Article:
The 2015 report, which covers Apple's 2014 fiscal year, shows Apple continuing to move closer to its goal of using entirely renewable energy to power its operations. All of Apple's U.S. operations are now powered with renewable energy, and 87 percent of its global operations are now renewable. The weak link appears to be Apple's retail stores, as it says that all data centers and offices are already on renewable power.
I generally hate getting into issues like global warming because they are political, and the politics of this country have become utterly toxic. Anytime a political issue is discussed, even if it relates to a technology company like Apple, there's usually an outpouring of venom and hate from all sides of the issue. But I think it's worth considering if Apple's take on climate change or global warming or whatever you want to call it is a worthwhile expenditure of the company's resources.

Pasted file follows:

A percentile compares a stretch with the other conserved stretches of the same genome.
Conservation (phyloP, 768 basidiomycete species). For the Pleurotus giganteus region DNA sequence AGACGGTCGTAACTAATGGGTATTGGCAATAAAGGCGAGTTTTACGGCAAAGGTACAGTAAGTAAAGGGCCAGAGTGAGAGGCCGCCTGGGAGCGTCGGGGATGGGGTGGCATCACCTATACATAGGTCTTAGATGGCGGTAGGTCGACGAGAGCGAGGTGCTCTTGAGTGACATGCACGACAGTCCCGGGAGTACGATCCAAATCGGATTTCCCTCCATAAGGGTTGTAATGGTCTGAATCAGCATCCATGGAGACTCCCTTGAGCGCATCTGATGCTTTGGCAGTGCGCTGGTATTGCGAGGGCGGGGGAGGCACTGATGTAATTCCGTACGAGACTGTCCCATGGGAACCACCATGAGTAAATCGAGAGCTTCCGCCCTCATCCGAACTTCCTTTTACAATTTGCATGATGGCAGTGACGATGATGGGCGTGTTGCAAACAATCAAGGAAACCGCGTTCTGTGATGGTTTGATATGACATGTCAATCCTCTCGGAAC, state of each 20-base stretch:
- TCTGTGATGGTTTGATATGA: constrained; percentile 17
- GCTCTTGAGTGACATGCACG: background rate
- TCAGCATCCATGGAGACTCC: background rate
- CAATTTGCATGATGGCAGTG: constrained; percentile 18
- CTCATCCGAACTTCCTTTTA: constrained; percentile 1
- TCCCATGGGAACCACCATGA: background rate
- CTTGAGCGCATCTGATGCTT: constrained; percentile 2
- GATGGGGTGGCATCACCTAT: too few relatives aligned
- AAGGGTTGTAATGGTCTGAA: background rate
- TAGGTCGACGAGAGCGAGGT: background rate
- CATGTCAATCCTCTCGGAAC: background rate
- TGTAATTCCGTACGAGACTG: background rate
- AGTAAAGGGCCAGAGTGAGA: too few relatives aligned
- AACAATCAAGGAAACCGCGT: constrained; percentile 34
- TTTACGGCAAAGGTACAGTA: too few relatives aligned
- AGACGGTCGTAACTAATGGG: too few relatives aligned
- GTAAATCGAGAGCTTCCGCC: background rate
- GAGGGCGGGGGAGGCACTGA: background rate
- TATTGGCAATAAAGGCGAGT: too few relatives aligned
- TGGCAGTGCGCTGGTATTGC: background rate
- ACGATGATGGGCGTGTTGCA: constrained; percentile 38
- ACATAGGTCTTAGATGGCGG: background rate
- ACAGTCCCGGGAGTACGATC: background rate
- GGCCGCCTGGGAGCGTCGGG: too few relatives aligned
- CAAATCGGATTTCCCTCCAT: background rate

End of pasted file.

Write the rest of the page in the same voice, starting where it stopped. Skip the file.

Put me in the global warming skeptic category
You can officially put me in the skeptic category when it comes to global warming. I prefer to use that term, by the way, because "climate change" has been happening since the very beginning of the planet. So when I see people referring to climate change, I have to chuckle a bit since the planet has been undergoing that since its inception and there's absolutely nothing that human beings can do to stop it one way or the other. Ultimately, we have as much control over climate change as the dinosaurs did.